This Monday series checks out whether something that sounds like a good deal — or takes a bit of extra work — is a good deal. We’ll look at cost and benefit — with everything filtered through my individual experience. Please chime in with your take.
A couple of months ago, I realized that if our cherry tree keeps on growing (we planted it last year), we’re going to have cherries. We also have a bird feeder and a lot of birds. The cherries are for me, birds! So, I went onto Craigslist and found a woman who was moving away and selling her bird netting.
What does this have to do with bread? The same woman was also selling a bread machine for $8. I bit, I bought.
The cost breakdown:
- 2 cups of bread flour = $0.09 (based on prices for a 25-pound bag bought at Costco for $4.79 — we keep it in our chest freezer and refill our big canister in the kitchen)
- 1.5 cups of whole wheat flour = $0.01 (based on flour bought at $1/5-lb. bag)
- 2 tablespoons of butter = $0.13 (bought on sale with a coupon for $2/lb.)
- 2 tablespoons of yeast = $0.05 (again, bought at Costco at $3.39 for 32 ounces — we keep this in the freezer, too)
- 2 tablespoons of brown sugar = $0.04
- 3/4 cup of multigrain cereal (organic) = $0.60
- 2 cups of water = $0.00 (based on our water costs of $.00186 per gallon)
- Electricity = $0.26 (three hours at just under $0.09 per hour)
Total: $1.18 per loaf
In my deepest bargain hunting days, I’ve bought bread for $1 a loaf if I feel like driving several miles to the bakery outlet store (and putting up with what I find there). I love to eat toast for breakfast, though — and I love to know it’s giving me something besides just carbs. The bread I usually buy is Milton’s at Costco, at a cost of $4.69 for two loaves ($2.35 each). For these calculations I’ll go with a middle-ground price for me: $2 a loaf on sale with a coupon at King Soopers. Compared to the $2 loaf, homemade saves 53%.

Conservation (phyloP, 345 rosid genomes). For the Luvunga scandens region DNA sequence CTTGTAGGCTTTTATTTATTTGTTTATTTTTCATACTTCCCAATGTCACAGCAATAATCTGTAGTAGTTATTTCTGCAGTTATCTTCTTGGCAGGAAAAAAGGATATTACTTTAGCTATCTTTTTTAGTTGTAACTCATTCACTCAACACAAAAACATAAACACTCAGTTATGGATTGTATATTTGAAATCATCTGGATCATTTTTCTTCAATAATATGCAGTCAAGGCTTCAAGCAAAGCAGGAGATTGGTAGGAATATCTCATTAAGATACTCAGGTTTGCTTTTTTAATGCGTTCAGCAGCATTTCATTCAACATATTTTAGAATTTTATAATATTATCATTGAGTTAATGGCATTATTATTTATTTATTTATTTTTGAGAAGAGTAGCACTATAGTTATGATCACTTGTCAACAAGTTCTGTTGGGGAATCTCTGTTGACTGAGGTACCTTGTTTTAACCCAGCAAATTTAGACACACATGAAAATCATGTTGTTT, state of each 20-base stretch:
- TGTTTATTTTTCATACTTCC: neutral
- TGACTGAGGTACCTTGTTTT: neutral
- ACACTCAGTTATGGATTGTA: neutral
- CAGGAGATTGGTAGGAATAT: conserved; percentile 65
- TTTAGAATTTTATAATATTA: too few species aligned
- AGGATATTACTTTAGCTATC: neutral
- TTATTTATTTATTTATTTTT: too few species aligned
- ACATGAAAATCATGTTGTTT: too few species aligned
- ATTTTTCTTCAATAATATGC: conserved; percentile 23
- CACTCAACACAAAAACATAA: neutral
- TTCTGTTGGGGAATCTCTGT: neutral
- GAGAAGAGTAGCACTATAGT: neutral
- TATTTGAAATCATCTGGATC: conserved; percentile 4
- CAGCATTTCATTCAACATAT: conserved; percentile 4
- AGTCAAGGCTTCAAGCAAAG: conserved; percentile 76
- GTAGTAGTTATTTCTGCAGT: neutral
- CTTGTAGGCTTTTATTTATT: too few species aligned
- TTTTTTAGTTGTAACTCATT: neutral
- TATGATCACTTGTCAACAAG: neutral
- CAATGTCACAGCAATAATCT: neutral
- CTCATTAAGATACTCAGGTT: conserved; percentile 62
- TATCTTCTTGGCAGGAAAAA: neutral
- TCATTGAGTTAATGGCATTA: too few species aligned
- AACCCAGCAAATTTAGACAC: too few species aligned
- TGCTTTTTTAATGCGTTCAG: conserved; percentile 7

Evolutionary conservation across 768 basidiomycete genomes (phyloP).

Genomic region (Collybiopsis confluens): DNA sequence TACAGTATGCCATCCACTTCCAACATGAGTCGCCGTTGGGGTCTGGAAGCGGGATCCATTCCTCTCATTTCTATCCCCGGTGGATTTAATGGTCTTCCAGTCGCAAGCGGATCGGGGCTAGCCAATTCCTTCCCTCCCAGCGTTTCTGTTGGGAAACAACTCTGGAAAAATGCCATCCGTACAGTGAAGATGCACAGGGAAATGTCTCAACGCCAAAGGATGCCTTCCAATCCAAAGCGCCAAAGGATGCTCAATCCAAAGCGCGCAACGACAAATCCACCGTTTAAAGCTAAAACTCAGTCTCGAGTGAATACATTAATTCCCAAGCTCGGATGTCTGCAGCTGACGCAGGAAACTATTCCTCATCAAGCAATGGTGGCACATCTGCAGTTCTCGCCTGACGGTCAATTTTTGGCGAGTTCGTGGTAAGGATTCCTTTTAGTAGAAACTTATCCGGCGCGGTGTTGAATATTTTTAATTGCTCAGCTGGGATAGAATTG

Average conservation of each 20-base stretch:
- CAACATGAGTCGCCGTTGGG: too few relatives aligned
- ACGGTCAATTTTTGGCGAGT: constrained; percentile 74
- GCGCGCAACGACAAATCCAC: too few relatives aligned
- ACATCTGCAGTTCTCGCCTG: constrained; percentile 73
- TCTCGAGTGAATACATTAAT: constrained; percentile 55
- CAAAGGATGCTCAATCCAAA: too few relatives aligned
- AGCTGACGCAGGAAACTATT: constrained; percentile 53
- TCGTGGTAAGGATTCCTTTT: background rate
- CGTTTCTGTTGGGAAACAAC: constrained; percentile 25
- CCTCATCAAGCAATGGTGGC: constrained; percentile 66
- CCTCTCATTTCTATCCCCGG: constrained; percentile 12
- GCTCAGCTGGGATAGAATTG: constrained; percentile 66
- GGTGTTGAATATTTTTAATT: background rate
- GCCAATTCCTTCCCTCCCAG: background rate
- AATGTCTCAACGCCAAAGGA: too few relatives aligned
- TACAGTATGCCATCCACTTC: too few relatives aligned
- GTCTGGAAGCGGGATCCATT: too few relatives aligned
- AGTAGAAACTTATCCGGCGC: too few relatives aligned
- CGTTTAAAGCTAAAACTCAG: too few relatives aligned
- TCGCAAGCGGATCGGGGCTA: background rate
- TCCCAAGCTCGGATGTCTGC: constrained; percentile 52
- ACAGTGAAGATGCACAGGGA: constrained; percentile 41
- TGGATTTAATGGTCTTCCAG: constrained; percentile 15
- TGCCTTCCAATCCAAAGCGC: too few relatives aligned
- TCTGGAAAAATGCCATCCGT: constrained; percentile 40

The winner: Homemade, hands down. Especially because when I timed my last bake session, it literally took me 5 minutes.
The priceless factors:
- I can use organic ingredients if I want to (haven’t, mostly, in the interest of price).
- I can add in whatever I want – the nine-grain cereal I’ve been using; ground flax seed; nuts or other seeds; any type of sweetener.
- No additives or preservatives.
- It’s definitely fresh.
- No packaging.
And compared to baking bread in the oven, there are many advantages:
- No burns (I tend to bump the side of the oven).
- Lower energy cost ($0.26 vs. $0.34 for the gas oven).
- Cleaner energy (our electricity is all wind power, vs. natural gas for the oven).
- Keep the kitchen much cooler than turning on the oven.
A couple of caveats:
- Uh … you have to buy the bread machine. But every time I go to Goodwill, at least one bread machine is on the shelf.
- Oh, and mine tends to collapse on top, so each slice of bread looks a bit like a giant tooth. I’m fiddling with the amounts of yeast to try to normalize the rise. (Our current loaf is mostly eaten, so I’ll update with a photo when I have a new loaf.)
Not going back anytime soon.